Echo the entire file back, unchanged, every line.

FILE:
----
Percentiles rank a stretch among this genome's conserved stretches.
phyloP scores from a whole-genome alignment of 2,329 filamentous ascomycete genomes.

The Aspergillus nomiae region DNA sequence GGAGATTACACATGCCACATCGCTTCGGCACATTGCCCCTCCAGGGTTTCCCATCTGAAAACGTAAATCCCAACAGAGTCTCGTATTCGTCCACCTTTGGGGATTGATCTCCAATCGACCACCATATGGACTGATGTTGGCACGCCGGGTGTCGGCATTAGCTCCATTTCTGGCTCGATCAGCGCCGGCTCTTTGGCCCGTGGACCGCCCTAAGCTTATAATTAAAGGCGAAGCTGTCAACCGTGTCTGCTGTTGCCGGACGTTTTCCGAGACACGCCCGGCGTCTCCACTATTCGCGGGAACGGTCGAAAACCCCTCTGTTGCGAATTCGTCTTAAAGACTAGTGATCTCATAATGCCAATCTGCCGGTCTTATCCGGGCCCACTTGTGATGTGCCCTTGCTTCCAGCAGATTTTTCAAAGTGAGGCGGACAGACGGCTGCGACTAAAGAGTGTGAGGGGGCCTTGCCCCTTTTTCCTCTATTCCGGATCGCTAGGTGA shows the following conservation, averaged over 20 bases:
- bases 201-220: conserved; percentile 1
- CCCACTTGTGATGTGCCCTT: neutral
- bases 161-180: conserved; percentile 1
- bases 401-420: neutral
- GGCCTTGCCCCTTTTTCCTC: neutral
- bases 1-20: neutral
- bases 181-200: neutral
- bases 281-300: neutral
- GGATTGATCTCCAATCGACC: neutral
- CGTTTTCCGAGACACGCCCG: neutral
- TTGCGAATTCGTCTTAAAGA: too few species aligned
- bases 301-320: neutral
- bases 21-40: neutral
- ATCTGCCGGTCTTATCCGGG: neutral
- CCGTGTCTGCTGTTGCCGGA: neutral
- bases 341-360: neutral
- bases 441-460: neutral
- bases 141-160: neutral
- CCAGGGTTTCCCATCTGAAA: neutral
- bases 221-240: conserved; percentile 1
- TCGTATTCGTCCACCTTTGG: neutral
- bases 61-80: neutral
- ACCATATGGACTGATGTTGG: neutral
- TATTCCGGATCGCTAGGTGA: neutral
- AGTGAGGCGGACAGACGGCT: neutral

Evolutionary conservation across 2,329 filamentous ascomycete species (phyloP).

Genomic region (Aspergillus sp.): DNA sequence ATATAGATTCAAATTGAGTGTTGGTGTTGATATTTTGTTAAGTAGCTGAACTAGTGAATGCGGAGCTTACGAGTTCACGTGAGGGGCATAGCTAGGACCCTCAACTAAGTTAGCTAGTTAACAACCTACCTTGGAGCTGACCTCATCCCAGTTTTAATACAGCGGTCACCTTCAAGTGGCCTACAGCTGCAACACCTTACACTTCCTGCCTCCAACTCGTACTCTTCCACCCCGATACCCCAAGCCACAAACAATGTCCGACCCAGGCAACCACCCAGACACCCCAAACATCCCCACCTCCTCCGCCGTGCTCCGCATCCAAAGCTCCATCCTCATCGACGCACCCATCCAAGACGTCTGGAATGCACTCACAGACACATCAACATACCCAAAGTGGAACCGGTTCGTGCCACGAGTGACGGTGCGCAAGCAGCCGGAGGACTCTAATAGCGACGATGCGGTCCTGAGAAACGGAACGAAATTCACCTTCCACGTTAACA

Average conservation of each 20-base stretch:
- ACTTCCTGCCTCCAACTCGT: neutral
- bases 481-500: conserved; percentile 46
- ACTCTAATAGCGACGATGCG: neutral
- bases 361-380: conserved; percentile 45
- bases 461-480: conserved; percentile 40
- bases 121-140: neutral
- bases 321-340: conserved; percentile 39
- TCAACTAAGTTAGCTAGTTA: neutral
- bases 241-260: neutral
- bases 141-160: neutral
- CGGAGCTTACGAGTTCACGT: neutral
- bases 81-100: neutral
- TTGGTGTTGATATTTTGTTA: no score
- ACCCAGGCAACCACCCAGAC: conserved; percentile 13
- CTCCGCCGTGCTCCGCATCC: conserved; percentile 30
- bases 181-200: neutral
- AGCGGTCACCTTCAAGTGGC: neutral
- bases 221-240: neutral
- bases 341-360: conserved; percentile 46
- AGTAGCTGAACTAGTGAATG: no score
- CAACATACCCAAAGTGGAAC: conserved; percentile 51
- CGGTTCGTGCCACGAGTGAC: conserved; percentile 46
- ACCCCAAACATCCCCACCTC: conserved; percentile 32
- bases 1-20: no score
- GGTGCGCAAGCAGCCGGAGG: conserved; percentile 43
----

Percentiles rank a stretch among this genome's conserved stretches.
phyloP scores from a whole-genome alignment of 2,329 filamentous ascomycete genomes.

The Aspergillus nomiae region DNA sequence GGAGATTACACATGCCACATCGCTTCGGCACATTGCCCCTCCAGGGTTTCCCATCTGAAAACGTAAATCCCAACAGAGTCTCGTATTCGTCCACCTTTGGGGATTGATCTCCAATCGACCACCATATGGACTGATGTTGGCACGCCGGGTGTCGGCATTAGCTCCATTTCTGGCTCGATCAGCGCCGGCTCTTTGGCCCGTGGACCGCCCTAAGCTTATAATTAAAGGCGAAGCTGTCAACCGTGTCTGCTGTTGCCGGACGTTTTCCGAGACACGCCCGGCGTCTCCACTATTCGCGGGAACGGTCGAAAACCCCTCTGTTGCGAATTCGTCTTAAAGACTAGTGATCTCATAATGCCAATCTGCCGGTCTTATCCGGGCCCACTTGTGATGTGCCCTTGCTTCCAGCAGATTTTTCAAAGTGAGGCGGACAGACGGCTGCGACTAAAGAGTGTGAGGGGGCCTTGCCCCTTTTTCCTCTATTCCGGATCGCTAGGTGA shows the following conservation, averaged over 20 bases:
- bases 201-220: conserved; percentile 1
- CCCACTTGTGATGTGCCCTT: neutral
- bases 161-180: conserved; percentile 1
- bases 401-420: neutral
- GGCCTTGCCCCTTTTTCCTC: neutral
- bases 1-20: neutral
- bases 181-200: neutral
- bases 281-300: neutral
- GGATTGATCTCCAATCGACC: neutral
- CGTTTTCCGAGACACGCCCG: neutral
- TTGCGAATTCGTCTTAAAGA: too few species aligned
- bases 301-320: neutral
- bases 21-40: neutral
- ATCTGCCGGTCTTATCCGGG: neutral
- CCGTGTCTGCTGTTGCCGGA: neutral
- bases 341-360: neutral
- bases 441-460: neutral
- bases 141-160: neutral
- CCAGGGTTTCCCATCTGAAA: neutral
- bases 221-240: conserved; percentile 1
- TCGTATTCGTCCACCTTTGG: neutral
- bases 61-80: neutral
- ACCATATGGACTGATGTTGG: neutral
- TATTCCGGATCGCTAGGTGA: neutral
- AGTGAGGCGGACAGACGGCT: neutral

Evolutionary conservation across 2,329 filamentous ascomycete species (phyloP).

Genomic region (Aspergillus sp.): DNA sequence ATATAGATTCAAATTGAGTGTTGGTGTTGATATTTTGTTAAGTAGCTGAACTAGTGAATGCGGAGCTTACGAGTTCACGTGAGGGGCATAGCTAGGACCCTCAACTAAGTTAGCTAGTTAACAACCTACCTTGGAGCTGACCTCATCCCAGTTTTAATACAGCGGTCACCTTCAAGTGGCCTACAGCTGCAACACCTTACACTTCCTGCCTCCAACTCGTACTCTTCCACCCCGATACCCCAAGCCACAAACAATGTCCGACCCAGGCAACCACCCAGACACCCCAAACATCCCCACCTCCTCCGCCGTGCTCCGCATCCAAAGCTCCATCCTCATCGACGCACCCATCCAAGACGTCTGGAATGCACTCACAGACACATCAACATACCCAAAGTGGAACCGGTTCGTGCCACGAGTGACGGTGCGCAAGCAGCCGGAGGACTCTAATAGCGACGATGCGGTCCTGAGAAACGGAACGAAATTCACCTTCCACGTTAACA

Average conservation of each 20-base stretch:
- ACTTCCTGCCTCCAACTCGT: neutral
- bases 481-500: conserved; percentile 46
- ACTCTAATAGCGACGATGCG: neutral
- bases 361-380: conserved; percentile 45
- bases 461-480: conserved; percentile 40
- bases 121-140: neutral
- bases 321-340: conserved; percentile 39
- TCAACTAAGTTAGCTAGTTA: neutral
- bases 241-260: neutral
- bases 141-160: neutral
- CGGAGCTTACGAGTTCACGT: neutral
- bases 81-100: neutral
- TTGGTGTTGATATTTTGTTA: no score
- ACCCAGGCAACCACCCAGAC: conserved; percentile 13
- CTCCGCCGTGCTCCGCATCC: conserved; percentile 30
- bases 181-200: neutral
- AGCGGTCACCTTCAAGTGGC: neutral
- bases 221-240: neutral
- bases 341-360: conserved; percentile 46
- AGTAGCTGAACTAGTGAATG: no score
- CAACATACCCAAAGTGGAAC: conserved; percentile 51
- CGGTTCGTGCCACGAGTGAC: conserved; percentile 46
- ACCCCAAACATCCCCACCTC: conserved; percentile 32
- bases 1-20: no score
- GGTGCGCAAGCAGCCGGAGG: conserved; percentile 43